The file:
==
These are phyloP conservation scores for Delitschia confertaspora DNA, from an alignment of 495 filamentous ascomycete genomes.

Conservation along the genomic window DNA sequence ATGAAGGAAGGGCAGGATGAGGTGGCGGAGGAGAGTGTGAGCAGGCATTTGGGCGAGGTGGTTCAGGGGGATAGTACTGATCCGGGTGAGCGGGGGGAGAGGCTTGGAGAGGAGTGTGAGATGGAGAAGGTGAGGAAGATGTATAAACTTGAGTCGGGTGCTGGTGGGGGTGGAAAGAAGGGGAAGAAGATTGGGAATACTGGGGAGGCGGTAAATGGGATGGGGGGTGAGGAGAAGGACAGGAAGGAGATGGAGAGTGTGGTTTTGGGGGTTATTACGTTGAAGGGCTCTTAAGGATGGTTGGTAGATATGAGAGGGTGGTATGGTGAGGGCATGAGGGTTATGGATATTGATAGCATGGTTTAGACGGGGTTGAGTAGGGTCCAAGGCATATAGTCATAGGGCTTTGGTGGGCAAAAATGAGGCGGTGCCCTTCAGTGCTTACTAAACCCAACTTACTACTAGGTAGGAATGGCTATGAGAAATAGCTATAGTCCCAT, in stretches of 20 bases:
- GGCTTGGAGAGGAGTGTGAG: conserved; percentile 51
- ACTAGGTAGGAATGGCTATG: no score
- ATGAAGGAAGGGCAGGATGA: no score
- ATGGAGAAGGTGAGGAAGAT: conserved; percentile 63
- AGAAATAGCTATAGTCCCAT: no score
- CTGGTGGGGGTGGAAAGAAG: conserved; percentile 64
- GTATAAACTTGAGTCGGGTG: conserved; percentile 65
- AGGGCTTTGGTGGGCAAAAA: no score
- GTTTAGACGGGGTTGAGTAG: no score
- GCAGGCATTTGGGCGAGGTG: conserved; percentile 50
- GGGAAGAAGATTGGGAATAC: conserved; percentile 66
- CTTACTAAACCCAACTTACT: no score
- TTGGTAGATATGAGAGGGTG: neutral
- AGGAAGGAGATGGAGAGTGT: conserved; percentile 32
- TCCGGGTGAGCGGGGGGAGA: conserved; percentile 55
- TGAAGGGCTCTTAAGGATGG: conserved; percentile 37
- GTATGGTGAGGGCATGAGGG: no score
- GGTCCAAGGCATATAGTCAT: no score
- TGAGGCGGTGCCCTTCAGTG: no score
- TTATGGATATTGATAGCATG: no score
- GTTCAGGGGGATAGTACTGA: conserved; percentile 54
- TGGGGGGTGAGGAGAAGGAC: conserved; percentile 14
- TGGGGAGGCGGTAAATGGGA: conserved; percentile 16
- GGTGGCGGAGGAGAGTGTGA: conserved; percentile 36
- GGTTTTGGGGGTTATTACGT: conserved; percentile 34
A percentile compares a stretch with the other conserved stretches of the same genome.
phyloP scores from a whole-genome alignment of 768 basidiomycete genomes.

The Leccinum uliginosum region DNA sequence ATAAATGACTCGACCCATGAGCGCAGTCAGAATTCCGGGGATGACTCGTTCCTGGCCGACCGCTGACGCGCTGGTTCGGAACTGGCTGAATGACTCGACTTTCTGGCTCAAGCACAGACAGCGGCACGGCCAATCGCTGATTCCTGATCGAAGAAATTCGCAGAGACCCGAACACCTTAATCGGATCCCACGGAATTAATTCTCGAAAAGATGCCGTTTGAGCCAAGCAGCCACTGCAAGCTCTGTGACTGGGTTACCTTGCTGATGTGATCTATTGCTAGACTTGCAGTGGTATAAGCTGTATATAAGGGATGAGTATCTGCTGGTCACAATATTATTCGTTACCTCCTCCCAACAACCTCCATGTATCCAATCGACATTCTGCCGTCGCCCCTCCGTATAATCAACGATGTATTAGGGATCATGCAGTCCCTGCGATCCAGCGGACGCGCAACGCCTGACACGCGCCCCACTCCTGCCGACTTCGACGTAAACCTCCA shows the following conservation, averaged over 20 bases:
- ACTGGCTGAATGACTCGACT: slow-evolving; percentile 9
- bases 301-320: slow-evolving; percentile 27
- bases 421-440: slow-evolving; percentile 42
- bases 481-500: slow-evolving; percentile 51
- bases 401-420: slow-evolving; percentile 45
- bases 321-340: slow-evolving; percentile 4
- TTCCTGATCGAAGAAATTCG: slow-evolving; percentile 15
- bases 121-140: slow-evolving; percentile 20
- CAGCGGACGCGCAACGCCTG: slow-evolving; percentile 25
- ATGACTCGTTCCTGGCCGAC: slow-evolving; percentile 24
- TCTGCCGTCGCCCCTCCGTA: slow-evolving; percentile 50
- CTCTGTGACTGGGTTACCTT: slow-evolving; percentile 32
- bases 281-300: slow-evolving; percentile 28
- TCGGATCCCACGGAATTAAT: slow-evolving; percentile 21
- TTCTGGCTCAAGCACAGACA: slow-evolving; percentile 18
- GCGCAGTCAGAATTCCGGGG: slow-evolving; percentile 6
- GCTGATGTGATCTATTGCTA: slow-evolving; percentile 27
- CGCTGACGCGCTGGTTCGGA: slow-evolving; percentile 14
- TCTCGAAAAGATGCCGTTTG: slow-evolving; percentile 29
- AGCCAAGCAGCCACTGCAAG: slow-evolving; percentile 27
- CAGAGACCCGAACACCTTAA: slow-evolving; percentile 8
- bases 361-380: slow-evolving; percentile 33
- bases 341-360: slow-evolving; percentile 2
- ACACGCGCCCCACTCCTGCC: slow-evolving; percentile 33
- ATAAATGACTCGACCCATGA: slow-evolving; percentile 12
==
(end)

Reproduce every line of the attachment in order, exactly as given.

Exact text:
These are phyloP conservation scores for Delitschia confertaspora DNA, from an alignment of 495 filamentous ascomycete genomes.

Conservation along the genomic window DNA sequence ATGAAGGAAGGGCAGGATGAGGTGGCGGAGGAGAGTGTGAGCAGGCATTTGGGCGAGGTGGTTCAGGGGGATAGTACTGATCCGGGTGAGCGGGGGGAGAGGCTTGGAGAGGAGTGTGAGATGGAGAAGGTGAGGAAGATGTATAAACTTGAGTCGGGTGCTGGTGGGGGTGGAAAGAAGGGGAAGAAGATTGGGAATACTGGGGAGGCGGTAAATGGGATGGGGGGTGAGGAGAAGGACAGGAAGGAGATGGAGAGTGTGGTTTTGGGGGTTATTACGTTGAAGGGCTCTTAAGGATGGTTGGTAGATATGAGAGGGTGGTATGGTGAGGGCATGAGGGTTATGGATATTGATAGCATGGTTTAGACGGGGTTGAGTAGGGTCCAAGGCATATAGTCATAGGGCTTTGGTGGGCAAAAATGAGGCGGTGCCCTTCAGTGCTTACTAAACCCAACTTACTACTAGGTAGGAATGGCTATGAGAAATAGCTATAGTCCCAT, in stretches of 20 bases:
- GGCTTGGAGAGGAGTGTGAG: conserved; percentile 51
- ACTAGGTAGGAATGGCTATG: no score
- ATGAAGGAAGGGCAGGATGA: no score
- ATGGAGAAGGTGAGGAAGAT: conserved; percentile 63
- AGAAATAGCTATAGTCCCAT: no score
- CTGGTGGGGGTGGAAAGAAG: conserved; percentile 64
- GTATAAACTTGAGTCGGGTG: conserved; percentile 65
- AGGGCTTTGGTGGGCAAAAA: no score
- GTTTAGACGGGGTTGAGTAG: no score
- GCAGGCATTTGGGCGAGGTG: conserved; percentile 50
- GGGAAGAAGATTGGGAATAC: conserved; percentile 66
- CTTACTAAACCCAACTTACT: no score
- TTGGTAGATATGAGAGGGTG: neutral
- AGGAAGGAGATGGAGAGTGT: conserved; percentile 32
- TCCGGGTGAGCGGGGGGAGA: conserved; percentile 55
- TGAAGGGCTCTTAAGGATGG: conserved; percentile 37
- GTATGGTGAGGGCATGAGGG: no score
- GGTCCAAGGCATATAGTCAT: no score
- TGAGGCGGTGCCCTTCAGTG: no score
- TTATGGATATTGATAGCATG: no score
- GTTCAGGGGGATAGTACTGA: conserved; percentile 54
- TGGGGGGTGAGGAGAAGGAC: conserved; percentile 14
- TGGGGAGGCGGTAAATGGGA: conserved; percentile 16
- GGTGGCGGAGGAGAGTGTGA: conserved; percentile 36
- GGTTTTGGGGGTTATTACGT: conserved; percentile 34
A percentile compares a stretch with the other conserved stretches of the same genome.
phyloP scores from a whole-genome alignment of 768 basidiomycete genomes.

The Leccinum uliginosum region DNA sequence ATAAATGACTCGACCCATGAGCGCAGTCAGAATTCCGGGGATGACTCGTTCCTGGCCGACCGCTGACGCGCTGGTTCGGAACTGGCTGAATGACTCGACTTTCTGGCTCAAGCACAGACAGCGGCACGGCCAATCGCTGATTCCTGATCGAAGAAATTCGCAGAGACCCGAACACCTTAATCGGATCCCACGGAATTAATTCTCGAAAAGATGCCGTTTGAGCCAAGCAGCCACTGCAAGCTCTGTGACTGGGTTACCTTGCTGATGTGATCTATTGCTAGACTTGCAGTGGTATAAGCTGTATATAAGGGATGAGTATCTGCTGGTCACAATATTATTCGTTACCTCCTCCCAACAACCTCCATGTATCCAATCGACATTCTGCCGTCGCCCCTCCGTATAATCAACGATGTATTAGGGATCATGCAGTCCCTGCGATCCAGCGGACGCGCAACGCCTGACACGCGCCCCACTCCTGCCGACTTCGACGTAAACCTCCA shows the following conservation, averaged over 20 bases:
- ACTGGCTGAATGACTCGACT: slow-evolving; percentile 9
- bases 301-320: slow-evolving; percentile 27
- bases 421-440: slow-evolving; percentile 42
- bases 481-500: slow-evolving; percentile 51
- bases 401-420: slow-evolving; percentile 45
- bases 321-340: slow-evolving; percentile 4
- TTCCTGATCGAAGAAATTCG: slow-evolving; percentile 15
- bases 121-140: slow-evolving; percentile 20
- CAGCGGACGCGCAACGCCTG: slow-evolving; percentile 25
- ATGACTCGTTCCTGGCCGAC: slow-evolving; percentile 24
- TCTGCCGTCGCCCCTCCGTA: slow-evolving; percentile 50
- CTCTGTGACTGGGTTACCTT: slow-evolving; percentile 32
- bases 281-300: slow-evolving; percentile 28
- TCGGATCCCACGGAATTAAT: slow-evolving; percentile 21
- TTCTGGCTCAAGCACAGACA: slow-evolving; percentile 18
- GCGCAGTCAGAATTCCGGGG: slow-evolving; percentile 6
- GCTGATGTGATCTATTGCTA: slow-evolving; percentile 27
- CGCTGACGCGCTGGTTCGGA: slow-evolving; percentile 14
- TCTCGAAAAGATGCCGTTTG: slow-evolving; percentile 29
- AGCCAAGCAGCCACTGCAAG: slow-evolving; percentile 27
- CAGAGACCCGAACACCTTAA: slow-evolving; percentile 8
- bases 361-380: slow-evolving; percentile 33
- bases 341-360: slow-evolving; percentile 2
- ACACGCGCCCCACTCCTGCC: slow-evolving; percentile 33
- ATAAATGACTCGACCCATGA: slow-evolving; percentile 12